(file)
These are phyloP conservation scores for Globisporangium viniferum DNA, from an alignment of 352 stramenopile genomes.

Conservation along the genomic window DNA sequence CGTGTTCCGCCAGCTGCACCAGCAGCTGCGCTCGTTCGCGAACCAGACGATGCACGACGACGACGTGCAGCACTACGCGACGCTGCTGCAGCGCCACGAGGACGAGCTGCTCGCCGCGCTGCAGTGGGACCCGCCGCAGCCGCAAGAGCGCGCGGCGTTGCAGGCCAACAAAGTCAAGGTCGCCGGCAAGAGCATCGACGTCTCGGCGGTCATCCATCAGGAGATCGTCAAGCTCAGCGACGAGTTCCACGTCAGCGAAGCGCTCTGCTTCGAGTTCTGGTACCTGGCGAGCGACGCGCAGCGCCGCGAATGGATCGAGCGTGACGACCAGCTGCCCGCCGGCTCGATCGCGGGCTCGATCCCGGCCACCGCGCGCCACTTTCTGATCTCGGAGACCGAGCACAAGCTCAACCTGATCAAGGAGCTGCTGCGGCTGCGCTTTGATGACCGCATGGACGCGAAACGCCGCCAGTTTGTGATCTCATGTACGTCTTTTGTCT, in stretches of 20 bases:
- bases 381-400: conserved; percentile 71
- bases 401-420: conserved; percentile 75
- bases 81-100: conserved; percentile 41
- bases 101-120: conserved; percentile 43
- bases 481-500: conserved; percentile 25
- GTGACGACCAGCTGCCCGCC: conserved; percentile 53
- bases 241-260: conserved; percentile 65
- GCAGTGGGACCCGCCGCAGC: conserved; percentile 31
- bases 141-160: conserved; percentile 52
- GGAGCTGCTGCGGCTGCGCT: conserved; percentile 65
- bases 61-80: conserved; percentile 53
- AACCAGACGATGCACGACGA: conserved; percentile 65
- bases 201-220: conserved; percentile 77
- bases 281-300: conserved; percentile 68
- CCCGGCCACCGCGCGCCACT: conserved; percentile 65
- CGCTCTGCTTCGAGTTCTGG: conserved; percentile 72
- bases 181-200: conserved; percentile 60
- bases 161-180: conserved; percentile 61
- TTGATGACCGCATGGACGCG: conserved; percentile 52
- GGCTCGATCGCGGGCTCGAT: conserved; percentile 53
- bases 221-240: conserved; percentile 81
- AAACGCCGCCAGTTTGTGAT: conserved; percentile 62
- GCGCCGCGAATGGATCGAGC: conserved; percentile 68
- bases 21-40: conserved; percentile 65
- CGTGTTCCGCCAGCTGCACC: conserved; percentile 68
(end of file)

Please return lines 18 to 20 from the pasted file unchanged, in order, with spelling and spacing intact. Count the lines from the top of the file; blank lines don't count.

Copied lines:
- CGCTCTGCTTCGAGTTCTGG: conserved; percentile 72
- bases 181-200: conserved; percentile 60
- bases 161-180: conserved; percentile 61